“Islamic banking is growing faster than any other sector of the banking industry and the West is just starting to wake up to its potential,” says Anouar Hassoune, a Paris-based senior analyst with Moody’s Investors Service who specializes in sharia banking.

In February, Royal Bank of Canada hired Zaher Barakat, who teaches Islamic banking and finance at Cass Business School in London, as head of financial products for the Middle East.

RBC is targeting a variety of clients in the region, including sovereign wealth funds, private banking arms of local banks and government pension funds. While the priority is to market the bank’s existing services and products into the Middle East, RBC is planning to enter the Islamic finance market, Mr. Barakat said. “We are working now on one fund to transform it to be sharia-compliant,” he said.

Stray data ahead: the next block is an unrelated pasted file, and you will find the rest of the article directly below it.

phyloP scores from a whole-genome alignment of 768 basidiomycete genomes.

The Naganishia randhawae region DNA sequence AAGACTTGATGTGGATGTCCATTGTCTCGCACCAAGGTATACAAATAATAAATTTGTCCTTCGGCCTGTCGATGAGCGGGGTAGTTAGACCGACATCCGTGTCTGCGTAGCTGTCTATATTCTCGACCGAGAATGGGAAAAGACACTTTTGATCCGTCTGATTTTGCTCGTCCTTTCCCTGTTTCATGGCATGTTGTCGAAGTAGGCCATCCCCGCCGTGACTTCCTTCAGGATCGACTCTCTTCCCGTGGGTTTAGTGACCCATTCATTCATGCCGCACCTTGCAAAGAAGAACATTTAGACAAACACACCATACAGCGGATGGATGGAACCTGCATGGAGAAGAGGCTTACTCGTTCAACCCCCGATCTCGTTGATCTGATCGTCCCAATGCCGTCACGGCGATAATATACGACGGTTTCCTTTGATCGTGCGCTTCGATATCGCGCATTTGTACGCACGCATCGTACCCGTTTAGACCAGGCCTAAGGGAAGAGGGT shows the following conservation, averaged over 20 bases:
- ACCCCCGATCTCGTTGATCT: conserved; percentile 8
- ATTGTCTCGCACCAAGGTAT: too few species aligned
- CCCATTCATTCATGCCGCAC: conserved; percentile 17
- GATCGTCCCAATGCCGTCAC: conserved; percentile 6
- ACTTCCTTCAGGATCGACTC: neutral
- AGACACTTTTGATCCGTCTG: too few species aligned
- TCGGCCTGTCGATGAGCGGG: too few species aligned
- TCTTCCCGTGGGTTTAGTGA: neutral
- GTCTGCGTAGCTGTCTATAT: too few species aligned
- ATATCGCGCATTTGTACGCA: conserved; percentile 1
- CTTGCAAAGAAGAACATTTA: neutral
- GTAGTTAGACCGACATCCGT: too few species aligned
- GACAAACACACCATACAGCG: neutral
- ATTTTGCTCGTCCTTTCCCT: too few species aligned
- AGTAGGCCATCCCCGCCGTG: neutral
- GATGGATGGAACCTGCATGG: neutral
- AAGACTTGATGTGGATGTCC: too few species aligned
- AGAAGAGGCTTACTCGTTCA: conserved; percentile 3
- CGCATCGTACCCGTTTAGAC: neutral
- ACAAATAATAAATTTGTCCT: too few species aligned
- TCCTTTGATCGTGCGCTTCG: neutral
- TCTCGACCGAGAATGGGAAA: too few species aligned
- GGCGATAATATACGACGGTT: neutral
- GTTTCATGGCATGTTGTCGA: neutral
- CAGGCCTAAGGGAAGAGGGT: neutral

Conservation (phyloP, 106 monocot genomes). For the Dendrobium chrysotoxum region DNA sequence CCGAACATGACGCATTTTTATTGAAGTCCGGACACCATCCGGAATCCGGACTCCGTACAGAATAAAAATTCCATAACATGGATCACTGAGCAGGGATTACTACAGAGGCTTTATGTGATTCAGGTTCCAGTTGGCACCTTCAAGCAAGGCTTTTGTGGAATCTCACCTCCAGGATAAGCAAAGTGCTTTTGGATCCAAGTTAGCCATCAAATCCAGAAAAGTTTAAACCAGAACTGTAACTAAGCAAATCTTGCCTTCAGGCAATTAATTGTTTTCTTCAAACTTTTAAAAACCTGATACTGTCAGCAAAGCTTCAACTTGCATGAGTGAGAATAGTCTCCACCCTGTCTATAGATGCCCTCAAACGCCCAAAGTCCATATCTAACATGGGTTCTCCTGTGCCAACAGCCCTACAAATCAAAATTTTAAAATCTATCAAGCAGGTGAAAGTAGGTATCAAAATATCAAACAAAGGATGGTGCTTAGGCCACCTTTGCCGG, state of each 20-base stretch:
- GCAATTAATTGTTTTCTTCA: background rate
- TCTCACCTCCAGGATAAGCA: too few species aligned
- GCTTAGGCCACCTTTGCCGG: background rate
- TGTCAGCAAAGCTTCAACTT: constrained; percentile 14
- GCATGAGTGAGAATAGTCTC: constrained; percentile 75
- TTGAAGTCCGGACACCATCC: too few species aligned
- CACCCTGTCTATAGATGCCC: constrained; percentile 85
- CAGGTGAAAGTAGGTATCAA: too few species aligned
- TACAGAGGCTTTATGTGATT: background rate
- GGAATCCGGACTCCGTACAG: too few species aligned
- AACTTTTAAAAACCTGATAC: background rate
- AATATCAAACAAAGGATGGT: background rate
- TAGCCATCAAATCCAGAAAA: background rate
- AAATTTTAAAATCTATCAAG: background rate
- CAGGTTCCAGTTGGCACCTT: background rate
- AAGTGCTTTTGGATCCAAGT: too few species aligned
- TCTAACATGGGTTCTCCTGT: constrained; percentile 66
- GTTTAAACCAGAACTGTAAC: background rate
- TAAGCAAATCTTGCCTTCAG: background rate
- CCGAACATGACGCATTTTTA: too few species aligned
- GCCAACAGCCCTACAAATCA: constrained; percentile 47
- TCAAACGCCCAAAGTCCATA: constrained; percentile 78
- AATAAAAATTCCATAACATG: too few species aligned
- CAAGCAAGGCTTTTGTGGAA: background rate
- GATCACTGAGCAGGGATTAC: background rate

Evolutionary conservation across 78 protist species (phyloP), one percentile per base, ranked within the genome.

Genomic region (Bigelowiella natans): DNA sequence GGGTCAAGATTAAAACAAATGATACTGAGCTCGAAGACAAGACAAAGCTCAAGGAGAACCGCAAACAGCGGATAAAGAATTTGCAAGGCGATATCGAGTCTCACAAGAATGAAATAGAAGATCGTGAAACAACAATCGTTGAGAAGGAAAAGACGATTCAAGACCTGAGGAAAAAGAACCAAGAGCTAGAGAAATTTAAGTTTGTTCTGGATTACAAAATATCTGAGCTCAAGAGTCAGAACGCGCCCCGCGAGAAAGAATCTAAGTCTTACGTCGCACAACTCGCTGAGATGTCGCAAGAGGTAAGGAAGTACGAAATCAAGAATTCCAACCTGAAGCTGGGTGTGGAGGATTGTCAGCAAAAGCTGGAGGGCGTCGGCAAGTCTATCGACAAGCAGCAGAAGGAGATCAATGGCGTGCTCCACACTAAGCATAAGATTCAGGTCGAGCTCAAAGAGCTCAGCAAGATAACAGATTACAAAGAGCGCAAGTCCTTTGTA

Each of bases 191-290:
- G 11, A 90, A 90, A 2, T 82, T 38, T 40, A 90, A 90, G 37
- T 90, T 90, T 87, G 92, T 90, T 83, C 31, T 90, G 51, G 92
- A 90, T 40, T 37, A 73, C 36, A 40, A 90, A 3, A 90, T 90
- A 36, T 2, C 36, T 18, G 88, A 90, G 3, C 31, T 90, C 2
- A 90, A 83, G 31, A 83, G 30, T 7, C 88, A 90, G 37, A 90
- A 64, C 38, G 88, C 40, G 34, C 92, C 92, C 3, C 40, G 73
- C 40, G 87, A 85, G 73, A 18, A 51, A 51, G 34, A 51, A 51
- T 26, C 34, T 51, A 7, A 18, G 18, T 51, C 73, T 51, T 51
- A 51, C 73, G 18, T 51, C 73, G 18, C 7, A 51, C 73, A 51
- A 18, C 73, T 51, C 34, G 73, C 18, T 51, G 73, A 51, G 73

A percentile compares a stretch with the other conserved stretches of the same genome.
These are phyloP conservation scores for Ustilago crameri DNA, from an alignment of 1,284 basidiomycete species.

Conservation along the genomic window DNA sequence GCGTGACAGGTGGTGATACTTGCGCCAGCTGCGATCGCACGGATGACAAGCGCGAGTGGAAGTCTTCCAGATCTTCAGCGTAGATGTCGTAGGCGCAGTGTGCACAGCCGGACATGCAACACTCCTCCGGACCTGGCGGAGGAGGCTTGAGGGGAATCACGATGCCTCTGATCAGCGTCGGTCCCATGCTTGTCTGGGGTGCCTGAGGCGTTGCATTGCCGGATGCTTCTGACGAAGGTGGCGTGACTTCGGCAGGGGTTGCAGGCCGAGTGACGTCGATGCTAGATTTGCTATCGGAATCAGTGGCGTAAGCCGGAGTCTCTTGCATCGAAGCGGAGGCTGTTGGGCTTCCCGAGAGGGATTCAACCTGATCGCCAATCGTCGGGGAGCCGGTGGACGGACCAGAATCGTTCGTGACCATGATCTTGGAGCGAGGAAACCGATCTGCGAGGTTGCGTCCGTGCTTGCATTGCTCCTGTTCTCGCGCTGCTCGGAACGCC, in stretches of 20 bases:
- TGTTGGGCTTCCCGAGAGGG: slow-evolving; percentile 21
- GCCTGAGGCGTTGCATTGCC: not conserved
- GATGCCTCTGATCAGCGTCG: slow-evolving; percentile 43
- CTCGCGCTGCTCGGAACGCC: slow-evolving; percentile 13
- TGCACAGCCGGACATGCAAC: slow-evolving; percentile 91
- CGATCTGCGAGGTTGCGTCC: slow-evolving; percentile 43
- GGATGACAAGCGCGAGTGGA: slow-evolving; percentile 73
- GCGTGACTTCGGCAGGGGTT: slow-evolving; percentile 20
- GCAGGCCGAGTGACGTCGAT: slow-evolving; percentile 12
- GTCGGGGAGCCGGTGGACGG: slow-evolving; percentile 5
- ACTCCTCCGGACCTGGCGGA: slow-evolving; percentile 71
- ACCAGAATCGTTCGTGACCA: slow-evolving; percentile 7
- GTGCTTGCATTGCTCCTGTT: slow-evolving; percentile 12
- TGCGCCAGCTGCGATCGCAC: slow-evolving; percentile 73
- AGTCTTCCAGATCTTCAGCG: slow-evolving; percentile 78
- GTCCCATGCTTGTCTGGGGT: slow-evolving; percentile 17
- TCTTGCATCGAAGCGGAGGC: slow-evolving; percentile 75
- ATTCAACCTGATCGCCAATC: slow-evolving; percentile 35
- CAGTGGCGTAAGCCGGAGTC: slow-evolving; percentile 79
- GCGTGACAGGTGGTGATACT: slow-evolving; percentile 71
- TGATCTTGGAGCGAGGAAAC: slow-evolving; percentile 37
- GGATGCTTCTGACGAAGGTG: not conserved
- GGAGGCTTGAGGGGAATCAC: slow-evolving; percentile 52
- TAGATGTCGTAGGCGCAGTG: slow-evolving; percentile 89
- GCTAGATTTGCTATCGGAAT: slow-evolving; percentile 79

Bank of Montreal, through its London institutional management group Pyrford International, manages sharia-compliant products for Middle Eastern clients and is expanding the offering, said BMO spokesman Paul Gammal.

Islamic banking forbids interest and obliges deals to be based on physical assets, not on speculation. Sharia-compliant products seek to replicate the structure of interest through cost-plus transactions, leasing arrangements, or by linking payments to returns on assets.

Iran leads all countries with the highest level of sharia-compliant assets, surpassing $150-billion, the chief operating officer of HSBC, David Hodgkinson, told an Islamic finance forum last fall. But flush with petrodollars, the Gulf has become fertile ground for Islamic bank startups.

The launches of three new state-owned Islamic banks – Abu Dhabi’s Al Hilal Bank, Saudi Arabia’s Alinma Bank and Dubai’s Noor Islamic Bank – highlight the sector’s rapid growth, and also its ambitions to export Islamic banking around the world and reap the profits.